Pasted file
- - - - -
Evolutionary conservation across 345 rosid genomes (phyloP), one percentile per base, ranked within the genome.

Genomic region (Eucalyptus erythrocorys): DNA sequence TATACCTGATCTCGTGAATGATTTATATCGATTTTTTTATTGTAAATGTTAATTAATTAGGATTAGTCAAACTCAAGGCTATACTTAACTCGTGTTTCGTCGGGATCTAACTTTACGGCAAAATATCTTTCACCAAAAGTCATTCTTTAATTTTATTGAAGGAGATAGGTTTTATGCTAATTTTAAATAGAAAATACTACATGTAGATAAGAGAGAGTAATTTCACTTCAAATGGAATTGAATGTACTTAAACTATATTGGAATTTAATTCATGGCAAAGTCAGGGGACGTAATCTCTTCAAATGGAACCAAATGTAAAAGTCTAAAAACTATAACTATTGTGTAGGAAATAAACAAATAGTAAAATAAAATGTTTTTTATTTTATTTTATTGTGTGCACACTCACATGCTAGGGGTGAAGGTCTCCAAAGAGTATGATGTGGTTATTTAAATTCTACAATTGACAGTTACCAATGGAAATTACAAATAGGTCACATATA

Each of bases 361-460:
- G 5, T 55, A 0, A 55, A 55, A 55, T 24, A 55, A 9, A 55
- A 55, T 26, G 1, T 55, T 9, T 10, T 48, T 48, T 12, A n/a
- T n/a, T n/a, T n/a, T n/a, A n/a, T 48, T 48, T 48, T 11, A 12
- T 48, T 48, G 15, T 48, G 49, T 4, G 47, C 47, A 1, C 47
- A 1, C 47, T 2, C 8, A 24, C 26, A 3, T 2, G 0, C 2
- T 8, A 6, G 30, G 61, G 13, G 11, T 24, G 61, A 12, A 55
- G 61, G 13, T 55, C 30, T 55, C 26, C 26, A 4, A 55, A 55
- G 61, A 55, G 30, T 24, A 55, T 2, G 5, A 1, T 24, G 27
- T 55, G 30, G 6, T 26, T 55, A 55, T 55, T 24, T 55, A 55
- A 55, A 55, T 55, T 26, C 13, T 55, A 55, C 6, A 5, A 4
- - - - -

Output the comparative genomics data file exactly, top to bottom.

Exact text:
Evolutionary conservation across 345 rosid genomes (phyloP), one percentile per base, ranked within the genome.

Genomic region (Eucalyptus erythrocorys): DNA sequence TATACCTGATCTCGTGAATGATTTATATCGATTTTTTTATTGTAAATGTTAATTAATTAGGATTAGTCAAACTCAAGGCTATACTTAACTCGTGTTTCGTCGGGATCTAACTTTACGGCAAAATATCTTTCACCAAAAGTCATTCTTTAATTTTATTGAAGGAGATAGGTTTTATGCTAATTTTAAATAGAAAATACTACATGTAGATAAGAGAGAGTAATTTCACTTCAAATGGAATTGAATGTACTTAAACTATATTGGAATTTAATTCATGGCAAAGTCAGGGGACGTAATCTCTTCAAATGGAACCAAATGTAAAAGTCTAAAAACTATAACTATTGTGTAGGAAATAAACAAATAGTAAAATAAAATGTTTTTTATTTTATTTTATTGTGTGCACACTCACATGCTAGGGGTGAAGGTCTCCAAAGAGTATGATGTGGTTATTTAAATTCTACAATTGACAGTTACCAATGGAAATTACAAATAGGTCACATATA

Each of bases 361-460:
- G 5, T 55, A 0, A 55, A 55, A 55, T 24, A 55, A 9, A 55
- A 55, T 26, G 1, T 55, T 9, T 10, T 48, T 48, T 12, A n/a
- T n/a, T n/a, T n/a, T n/a, A n/a, T 48, T 48, T 48, T 11, A 12
- T 48, T 48, G 15, T 48, G 49, T 4, G 47, C 47, A 1, C 47
- A 1, C 47, T 2, C 8, A 24, C 26, A 3, T 2, G 0, C 2
- T 8, A 6, G 30, G 61, G 13, G 11, T 24, G 61, A 12, A 55
- G 61, G 13, T 55, C 30, T 55, C 26, C 26, A 4, A 55, A 55
- G 61, A 55, G 30, T 24, A 55, T 2, G 5, A 1, T 24, G 27
- T 55, G 30, G 6, T 26, T 55, A 55, T 55, T 24, T 55, A 55
- A 55, A 55, T 55, T 26, C 13, T 55, A 55, C 6, A 5, A 4